Archive for the ‘Adoption and Termination of Parental Rights in Mississippi’ Category

Adoption and Termination of Parental Rights in Mississippi

Saturday, November 5th, 2016

Adoption is a huge step in the lives of both the child being adopted and the adoptive parents. The child loses one family and gains another. The adoptive parents’ family grows, as does their responsibility and commitment to another life. However, to have a legal adoption, there must first be a termination of the birth parents’ parental rights. A termination of parental rights (TPR) has severe and permanent consequences for a biological parent; essentially, once their parental rights have been terminated, the child is no longer theirs.

A TPR is commenced when a petition is filed by any interested party, be it a relative, a family friend, or even an agency that is holding custody of the child or that has been made aware of circumstances that are cause for concern for the safety and well being of the child. The child is then appointed a guardian ad litem, whose role it is to protect the best interests of the child – the main consideration in a custody decision. Much like divorce, there are several grounds recognized in Mississippi for a termination of parental rights.

These grounds include:

A serious mental illness or physical setback that prevents the parent from providing adequate care for the child, even with assistance;

An addiction to drugs or alcohol, which the parent fails to seek help in overcoming;

An unwillingness or inability to provide necessary food, clothing, shelter, and/or medical care for the child;

A failure to reasonably visit or communicate with the child;

A deterioration of the parent-child relationship due to abuse and/or neglect; and

A criminal conviction of any of a long list of crimes against the child (or any other child).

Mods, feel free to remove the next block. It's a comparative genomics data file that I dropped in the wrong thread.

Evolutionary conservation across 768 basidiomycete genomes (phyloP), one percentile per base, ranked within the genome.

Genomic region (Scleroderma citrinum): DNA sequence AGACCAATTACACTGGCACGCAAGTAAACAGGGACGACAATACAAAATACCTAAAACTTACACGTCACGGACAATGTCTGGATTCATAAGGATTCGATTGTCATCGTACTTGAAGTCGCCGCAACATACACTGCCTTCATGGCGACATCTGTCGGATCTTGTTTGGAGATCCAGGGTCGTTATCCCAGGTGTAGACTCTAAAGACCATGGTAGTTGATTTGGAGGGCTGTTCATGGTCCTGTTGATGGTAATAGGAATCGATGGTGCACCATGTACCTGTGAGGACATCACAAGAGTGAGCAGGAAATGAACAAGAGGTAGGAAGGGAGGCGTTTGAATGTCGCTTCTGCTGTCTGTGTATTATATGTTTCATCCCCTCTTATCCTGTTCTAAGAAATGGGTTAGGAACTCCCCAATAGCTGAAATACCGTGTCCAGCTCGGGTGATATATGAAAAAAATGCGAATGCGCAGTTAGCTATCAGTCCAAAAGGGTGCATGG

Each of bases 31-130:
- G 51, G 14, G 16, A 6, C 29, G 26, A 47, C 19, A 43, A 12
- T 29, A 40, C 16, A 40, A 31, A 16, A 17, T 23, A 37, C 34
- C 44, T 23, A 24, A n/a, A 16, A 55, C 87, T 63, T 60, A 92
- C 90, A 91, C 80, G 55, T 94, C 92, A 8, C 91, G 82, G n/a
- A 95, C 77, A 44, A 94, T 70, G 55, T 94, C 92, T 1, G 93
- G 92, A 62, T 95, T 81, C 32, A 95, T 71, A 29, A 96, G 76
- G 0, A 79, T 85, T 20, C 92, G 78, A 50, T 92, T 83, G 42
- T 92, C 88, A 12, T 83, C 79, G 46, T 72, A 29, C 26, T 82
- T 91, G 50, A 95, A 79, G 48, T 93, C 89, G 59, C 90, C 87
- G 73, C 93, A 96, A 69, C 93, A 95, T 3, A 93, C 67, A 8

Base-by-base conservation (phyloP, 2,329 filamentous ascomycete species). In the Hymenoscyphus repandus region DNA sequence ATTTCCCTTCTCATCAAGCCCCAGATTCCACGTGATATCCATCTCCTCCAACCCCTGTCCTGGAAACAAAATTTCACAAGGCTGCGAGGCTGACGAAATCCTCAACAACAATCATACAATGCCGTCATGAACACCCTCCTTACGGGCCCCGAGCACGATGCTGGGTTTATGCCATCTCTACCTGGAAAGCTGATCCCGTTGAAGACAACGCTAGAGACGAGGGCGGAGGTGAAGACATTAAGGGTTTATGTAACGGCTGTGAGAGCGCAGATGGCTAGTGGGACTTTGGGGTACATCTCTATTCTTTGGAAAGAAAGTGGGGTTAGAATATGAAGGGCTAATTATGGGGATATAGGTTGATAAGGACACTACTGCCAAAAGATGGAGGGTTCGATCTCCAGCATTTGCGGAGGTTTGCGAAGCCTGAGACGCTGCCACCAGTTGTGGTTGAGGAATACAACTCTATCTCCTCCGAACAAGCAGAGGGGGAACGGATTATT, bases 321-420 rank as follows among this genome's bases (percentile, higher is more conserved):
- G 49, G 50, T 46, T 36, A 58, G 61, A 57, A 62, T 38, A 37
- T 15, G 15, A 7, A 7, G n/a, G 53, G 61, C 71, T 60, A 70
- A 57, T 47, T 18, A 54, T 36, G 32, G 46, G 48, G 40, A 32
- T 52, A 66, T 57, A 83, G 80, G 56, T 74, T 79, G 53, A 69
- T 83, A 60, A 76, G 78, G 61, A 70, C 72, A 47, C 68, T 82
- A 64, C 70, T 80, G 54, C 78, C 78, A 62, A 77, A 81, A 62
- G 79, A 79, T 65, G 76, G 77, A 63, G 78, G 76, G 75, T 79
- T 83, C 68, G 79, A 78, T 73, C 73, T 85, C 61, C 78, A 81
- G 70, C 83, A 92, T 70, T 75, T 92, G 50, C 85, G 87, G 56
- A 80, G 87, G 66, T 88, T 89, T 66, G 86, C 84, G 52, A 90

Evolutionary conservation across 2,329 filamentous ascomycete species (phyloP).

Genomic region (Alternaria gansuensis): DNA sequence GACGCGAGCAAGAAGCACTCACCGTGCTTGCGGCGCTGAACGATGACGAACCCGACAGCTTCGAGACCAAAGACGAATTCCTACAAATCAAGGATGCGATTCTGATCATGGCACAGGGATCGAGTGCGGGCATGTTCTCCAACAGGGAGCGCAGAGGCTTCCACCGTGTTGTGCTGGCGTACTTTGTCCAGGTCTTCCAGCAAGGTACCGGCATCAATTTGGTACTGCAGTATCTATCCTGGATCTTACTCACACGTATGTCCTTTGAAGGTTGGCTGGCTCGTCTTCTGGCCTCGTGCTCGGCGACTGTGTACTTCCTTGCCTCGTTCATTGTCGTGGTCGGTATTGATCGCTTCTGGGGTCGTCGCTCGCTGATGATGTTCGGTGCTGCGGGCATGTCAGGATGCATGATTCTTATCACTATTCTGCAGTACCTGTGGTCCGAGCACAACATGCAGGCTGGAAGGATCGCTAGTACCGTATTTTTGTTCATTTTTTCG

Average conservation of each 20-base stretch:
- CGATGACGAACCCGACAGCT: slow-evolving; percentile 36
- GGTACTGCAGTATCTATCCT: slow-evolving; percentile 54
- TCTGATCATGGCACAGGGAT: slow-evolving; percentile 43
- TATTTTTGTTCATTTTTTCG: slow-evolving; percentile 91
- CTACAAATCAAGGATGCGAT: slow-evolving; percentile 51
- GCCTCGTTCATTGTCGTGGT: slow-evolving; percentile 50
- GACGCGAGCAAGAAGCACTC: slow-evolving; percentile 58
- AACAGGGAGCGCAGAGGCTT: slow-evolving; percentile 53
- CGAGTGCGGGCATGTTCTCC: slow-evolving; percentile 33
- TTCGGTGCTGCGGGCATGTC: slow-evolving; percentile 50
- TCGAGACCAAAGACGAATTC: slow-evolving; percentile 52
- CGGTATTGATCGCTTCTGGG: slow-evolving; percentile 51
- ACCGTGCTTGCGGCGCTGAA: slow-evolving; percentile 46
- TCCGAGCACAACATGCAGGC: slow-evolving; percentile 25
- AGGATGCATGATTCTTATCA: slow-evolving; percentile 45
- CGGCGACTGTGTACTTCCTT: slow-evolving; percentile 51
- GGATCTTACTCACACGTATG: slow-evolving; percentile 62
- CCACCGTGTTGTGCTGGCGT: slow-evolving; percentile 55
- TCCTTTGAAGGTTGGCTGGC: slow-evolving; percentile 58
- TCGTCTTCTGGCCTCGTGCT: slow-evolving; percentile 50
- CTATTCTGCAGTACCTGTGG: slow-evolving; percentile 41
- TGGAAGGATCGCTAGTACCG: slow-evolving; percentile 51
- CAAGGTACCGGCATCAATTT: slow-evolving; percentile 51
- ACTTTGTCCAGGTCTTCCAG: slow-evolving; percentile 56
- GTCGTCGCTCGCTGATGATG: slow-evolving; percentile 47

Once the termination is complete, then an interested party may proceed with an adoption petition. If that party is not a relative or a stepparent, a home study will be conducted by the Department of Human Services to determine if the petitioners are fit to adopt, and if the adoption is in the child’s best interest.

While the decision to approve a TPR is largely the judge’s choice and highly subjective, if you have the means and the concern for the child, you can seek for that termination with relatively high confidence. The child’s best interests will be well-served between your concern and the presence of well-trained legal professionals, such as a guardian ad litem and a judge. If you have a reasonable belief that a child needs your help, and you are willing to give your help, there is a way to do it that will likely have a satisfactory outcome for the child’s well-being.

A decision as life-changing as seeking a Termination of Parental Rights (T.P.R.) and a subsequent adoption is always extremely stressful, and often, speaking with someone who has expertise in the matter is necessary. You likely have questions about whether a guardianship or permanent custody case is better under your specific circumstances, and we are equipped with the ability to If you need advice on how best to proceed with an adoption, or if you are a parent who would like to know how to protect yourself against false allegations, call the Law Office of Matthew Poole, and we will be happy to provide you with a free consultation.

Matthew Poole (601) 573-7429